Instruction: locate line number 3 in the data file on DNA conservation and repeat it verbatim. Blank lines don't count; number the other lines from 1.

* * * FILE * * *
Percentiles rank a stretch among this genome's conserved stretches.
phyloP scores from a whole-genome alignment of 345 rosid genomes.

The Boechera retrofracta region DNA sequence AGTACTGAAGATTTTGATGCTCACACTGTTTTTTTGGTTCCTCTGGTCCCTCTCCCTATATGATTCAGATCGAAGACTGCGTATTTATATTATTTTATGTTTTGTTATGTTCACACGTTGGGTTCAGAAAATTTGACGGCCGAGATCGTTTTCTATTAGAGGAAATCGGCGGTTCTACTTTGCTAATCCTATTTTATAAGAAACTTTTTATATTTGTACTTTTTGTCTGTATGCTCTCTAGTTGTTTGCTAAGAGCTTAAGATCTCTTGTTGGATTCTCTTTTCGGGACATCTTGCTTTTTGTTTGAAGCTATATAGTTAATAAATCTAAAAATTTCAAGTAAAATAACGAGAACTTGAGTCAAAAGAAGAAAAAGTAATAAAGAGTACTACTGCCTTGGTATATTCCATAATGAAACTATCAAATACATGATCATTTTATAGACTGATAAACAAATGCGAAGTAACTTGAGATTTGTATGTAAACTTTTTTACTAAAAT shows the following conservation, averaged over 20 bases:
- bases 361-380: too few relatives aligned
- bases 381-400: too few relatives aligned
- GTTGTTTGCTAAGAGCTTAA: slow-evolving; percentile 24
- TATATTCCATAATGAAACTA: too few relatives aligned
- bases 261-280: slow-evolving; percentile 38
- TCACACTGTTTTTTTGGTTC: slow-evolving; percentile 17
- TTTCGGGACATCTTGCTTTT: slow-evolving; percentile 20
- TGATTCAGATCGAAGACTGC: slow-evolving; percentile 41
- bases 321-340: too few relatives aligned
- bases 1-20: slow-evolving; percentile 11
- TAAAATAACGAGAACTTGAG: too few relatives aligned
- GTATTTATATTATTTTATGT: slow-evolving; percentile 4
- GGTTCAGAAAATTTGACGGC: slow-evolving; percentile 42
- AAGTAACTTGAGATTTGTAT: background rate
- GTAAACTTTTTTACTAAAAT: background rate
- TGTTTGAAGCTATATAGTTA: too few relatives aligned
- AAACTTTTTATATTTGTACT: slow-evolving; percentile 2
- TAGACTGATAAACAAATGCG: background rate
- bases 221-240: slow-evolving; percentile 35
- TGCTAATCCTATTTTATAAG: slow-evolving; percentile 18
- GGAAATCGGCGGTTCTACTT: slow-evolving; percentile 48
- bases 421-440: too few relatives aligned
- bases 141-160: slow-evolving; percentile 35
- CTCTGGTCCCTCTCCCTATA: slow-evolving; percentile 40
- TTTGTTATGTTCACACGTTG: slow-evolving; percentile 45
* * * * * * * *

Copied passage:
The Boechera retrofracta region DNA sequence AGTACTGAAGATTTTGATGCTCACACTGTTTTTTTGGTTCCTCTGGTCCCTCTCCCTATATGATTCAGATCGAAGACTGCGTATTTATATTATTTTATGTTTTGTTATGTTCACACGTTGGGTTCAGAAAATTTGACGGCCGAGATCGTTTTCTATTAGAGGAAATCGGCGGTTCTACTTTGCTAATCCTATTTTATAAGAAACTTTTTATATTTGTACTTTTTGTCTGTATGCTCTCTAGTTGTTTGCTAAGAGCTTAAGATCTCTTGTTGGATTCTCTTTTCGGGACATCTTGCTTTTTGTTTGAAGCTATATAGTTAATAAATCTAAAAATTTCAAGTAAAATAACGAGAACTTGAGTCAAAAGAAGAAAAAGTAATAAAGAGTACTACTGCCTTGGTATATTCCATAATGAAACTATCAAATACATGATCATTTTATAGACTGATAAACAAATGCGAAGTAACTTGAGATTTGTATGTAAACTTTTTTACTAAAAT shows the following conservation, averaged over 20 bases: